Comet enters administration, Deloitte seeks buyer

LONDON Fri Nov 2, 2012 6:46pm GMT

A shopper walks past a Comet store in Burton upon Trent, central England November 1, 2012. REUTERS/Darren Staples

A shopper walks past a Comet store in Burton upon Trent, central England November 1, 2012.

Credit: Reuters/Darren Staples

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LONDON (Reuters) - British electrical retailer Comet has gone into administration and audit group Deloitte is now seeking a buyer to try to save jobs at the latest UK store chain to fall victim to the consumer downturn.

Deloitte said on Friday that it had been appointed administrator to Comet, confirming the company's statement on Thursday that it was set to enter administration.

"Our immediate priorities are to stabilise the business, fully assess its financial position, and begin an urgent process to seek a suitable buyer which would also preserve jobs," Deloitte's Neville Kahn, joint administrator and restructuring services partner, said in a statement.

Directors of the struggling company, which employs 6,500 staff in 240 stores, filed a notice on Thursday to a British court.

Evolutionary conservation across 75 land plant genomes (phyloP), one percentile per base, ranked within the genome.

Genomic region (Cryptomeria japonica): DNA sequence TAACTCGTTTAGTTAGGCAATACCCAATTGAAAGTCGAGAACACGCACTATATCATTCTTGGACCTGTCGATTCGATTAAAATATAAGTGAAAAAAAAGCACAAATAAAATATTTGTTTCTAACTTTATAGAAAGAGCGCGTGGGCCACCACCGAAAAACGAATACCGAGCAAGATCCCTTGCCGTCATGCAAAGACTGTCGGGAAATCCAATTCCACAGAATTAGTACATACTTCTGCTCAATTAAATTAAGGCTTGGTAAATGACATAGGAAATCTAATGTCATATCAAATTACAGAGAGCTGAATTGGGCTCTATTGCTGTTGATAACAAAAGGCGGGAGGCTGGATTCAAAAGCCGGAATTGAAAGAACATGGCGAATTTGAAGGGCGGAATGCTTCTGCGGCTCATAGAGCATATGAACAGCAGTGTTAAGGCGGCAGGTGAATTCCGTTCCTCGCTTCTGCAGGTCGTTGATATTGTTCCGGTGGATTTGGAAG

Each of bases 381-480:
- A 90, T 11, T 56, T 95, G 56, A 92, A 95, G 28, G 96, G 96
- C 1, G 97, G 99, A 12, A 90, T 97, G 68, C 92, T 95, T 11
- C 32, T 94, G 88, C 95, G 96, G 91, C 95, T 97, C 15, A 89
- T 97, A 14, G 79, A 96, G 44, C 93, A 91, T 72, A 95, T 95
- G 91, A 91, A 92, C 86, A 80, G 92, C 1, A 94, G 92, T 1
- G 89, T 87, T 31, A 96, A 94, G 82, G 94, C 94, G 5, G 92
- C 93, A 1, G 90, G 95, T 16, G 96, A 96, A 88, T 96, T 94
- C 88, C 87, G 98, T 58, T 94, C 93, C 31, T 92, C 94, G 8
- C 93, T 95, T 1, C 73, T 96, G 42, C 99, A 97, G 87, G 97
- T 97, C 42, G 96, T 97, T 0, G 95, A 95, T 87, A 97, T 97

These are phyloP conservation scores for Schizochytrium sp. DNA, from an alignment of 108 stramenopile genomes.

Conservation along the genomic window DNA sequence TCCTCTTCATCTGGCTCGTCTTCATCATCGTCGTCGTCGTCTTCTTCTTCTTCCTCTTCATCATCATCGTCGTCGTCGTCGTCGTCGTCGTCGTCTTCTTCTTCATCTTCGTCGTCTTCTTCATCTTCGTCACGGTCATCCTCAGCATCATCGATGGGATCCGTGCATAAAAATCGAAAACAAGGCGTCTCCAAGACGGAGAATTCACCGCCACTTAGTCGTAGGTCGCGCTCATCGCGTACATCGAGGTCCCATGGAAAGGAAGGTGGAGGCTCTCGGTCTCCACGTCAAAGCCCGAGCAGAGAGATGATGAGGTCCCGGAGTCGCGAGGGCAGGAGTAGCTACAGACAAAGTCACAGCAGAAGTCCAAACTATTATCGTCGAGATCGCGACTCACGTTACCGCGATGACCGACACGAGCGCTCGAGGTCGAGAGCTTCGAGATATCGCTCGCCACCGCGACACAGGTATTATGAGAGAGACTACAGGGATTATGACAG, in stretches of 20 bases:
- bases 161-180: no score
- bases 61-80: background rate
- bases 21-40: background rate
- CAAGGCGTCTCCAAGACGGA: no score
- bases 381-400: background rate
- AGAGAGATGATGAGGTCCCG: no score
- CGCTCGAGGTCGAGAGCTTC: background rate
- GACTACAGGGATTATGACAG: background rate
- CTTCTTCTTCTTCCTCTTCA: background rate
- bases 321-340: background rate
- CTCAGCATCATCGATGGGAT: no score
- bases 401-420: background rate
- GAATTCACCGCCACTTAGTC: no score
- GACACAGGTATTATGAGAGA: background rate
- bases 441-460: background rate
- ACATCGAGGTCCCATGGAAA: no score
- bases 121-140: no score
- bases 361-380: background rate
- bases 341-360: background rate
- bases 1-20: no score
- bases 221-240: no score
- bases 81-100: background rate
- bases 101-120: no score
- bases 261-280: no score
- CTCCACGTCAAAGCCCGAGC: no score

A raft of other British retailers have also fallen into administration this year, including Clinton Cards, Game Group, Peacocks and Aquascutum, as the double-dip recession took its toll on consumer spending.

Administration is a legal move which provides companies with breathing space to discuss any possible survival plan with their nominated administrator.

Deloitte said Comet would continue to trade and staff would be paid "in the meantime".

Comet, which analysts estimate has a 6 percent UK market share, was acquired by private investment firm OpCapita for a nominal 2 pounds from Darty (then known as Kesa Electricals) in February, with Darty paying OpCapita a 50 million pounds dowry to take the loss-making business off its hands.

Comet ran into trouble when suppliers tightened their terms as the firm attempted to reach its peak stock requirement ahead of Christmas. Trading without the credit insurance that protects suppliers meant it had to pay cash up front for goods.

(Reporting by Sarah Young, Editing by Mark Trevelyan)

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